For my entire run coloring for King I worked “old school.” Here’s the process…
King Features down in Florida does the color separations, so my job was to provide them with a color guide.
Here’s the color palette I used.
Using watercolor, I colored the black and white art and then put in the color indications using the numbers from the color palette. The actual watercolors didn’t have to be exact, that’s what the numbering was for.
And here’s what the finished version looked like.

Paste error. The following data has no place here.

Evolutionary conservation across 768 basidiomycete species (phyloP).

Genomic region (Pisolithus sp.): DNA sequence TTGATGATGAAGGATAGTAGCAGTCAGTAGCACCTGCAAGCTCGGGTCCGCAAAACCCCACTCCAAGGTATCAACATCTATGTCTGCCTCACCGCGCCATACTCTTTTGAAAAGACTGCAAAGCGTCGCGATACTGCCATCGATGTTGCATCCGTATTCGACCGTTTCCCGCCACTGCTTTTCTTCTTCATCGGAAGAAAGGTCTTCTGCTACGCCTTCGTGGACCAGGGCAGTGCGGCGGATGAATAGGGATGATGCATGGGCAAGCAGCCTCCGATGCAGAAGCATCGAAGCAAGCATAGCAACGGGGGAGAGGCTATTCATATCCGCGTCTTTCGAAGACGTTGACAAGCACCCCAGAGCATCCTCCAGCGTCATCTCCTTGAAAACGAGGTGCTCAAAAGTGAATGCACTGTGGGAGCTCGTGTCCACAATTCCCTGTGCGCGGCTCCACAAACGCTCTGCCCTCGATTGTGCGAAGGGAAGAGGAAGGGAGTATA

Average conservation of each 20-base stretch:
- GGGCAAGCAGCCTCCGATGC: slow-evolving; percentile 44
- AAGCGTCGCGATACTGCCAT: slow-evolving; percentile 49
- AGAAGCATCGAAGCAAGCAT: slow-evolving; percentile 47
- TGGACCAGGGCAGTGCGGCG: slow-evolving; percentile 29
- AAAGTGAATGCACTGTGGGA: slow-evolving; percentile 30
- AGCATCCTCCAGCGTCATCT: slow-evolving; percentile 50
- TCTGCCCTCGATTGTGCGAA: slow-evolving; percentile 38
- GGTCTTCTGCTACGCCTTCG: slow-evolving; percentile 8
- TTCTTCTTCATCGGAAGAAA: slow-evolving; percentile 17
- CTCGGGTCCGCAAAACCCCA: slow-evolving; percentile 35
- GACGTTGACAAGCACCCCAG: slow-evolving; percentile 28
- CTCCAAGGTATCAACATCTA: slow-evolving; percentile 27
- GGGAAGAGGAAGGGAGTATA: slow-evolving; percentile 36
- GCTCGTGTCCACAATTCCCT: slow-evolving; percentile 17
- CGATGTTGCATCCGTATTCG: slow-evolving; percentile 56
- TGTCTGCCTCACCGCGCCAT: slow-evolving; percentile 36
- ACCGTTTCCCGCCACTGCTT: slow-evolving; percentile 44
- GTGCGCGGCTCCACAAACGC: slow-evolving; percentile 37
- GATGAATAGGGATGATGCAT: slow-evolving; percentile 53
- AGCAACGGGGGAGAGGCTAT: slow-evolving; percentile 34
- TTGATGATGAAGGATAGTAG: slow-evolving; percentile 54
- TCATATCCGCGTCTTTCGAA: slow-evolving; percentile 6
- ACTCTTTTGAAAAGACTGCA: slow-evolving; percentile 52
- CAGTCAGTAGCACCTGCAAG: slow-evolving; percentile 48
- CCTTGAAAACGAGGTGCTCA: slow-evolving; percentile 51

It’s a very conscious decision to keep the coloring simple and not over render so the color is not competing with the clean line of the artwork. Here’s some more examples of my work…
And as of November of 2021, a little over 30 years total, I’m calling it a day. It’s been a good run, but time commitments with my current work schedule just made it impossible to continue.
Wrapping up with a pic the great Dick Hodgins Jr. (1931-2016) sent me awhile back. Something I’ll always treasure.
Jay Kennedy was the Comics Editor up at King Features from 1988 up until his untimely death in 2007 at the age of 50.
I first met Jay back in 1989. I was fresh out of the Joe Kubert School and he was interviewing applicants for a colorist position that had just opened up at King Features. Suffice it to say Jay saw some potential and ended up hiring me.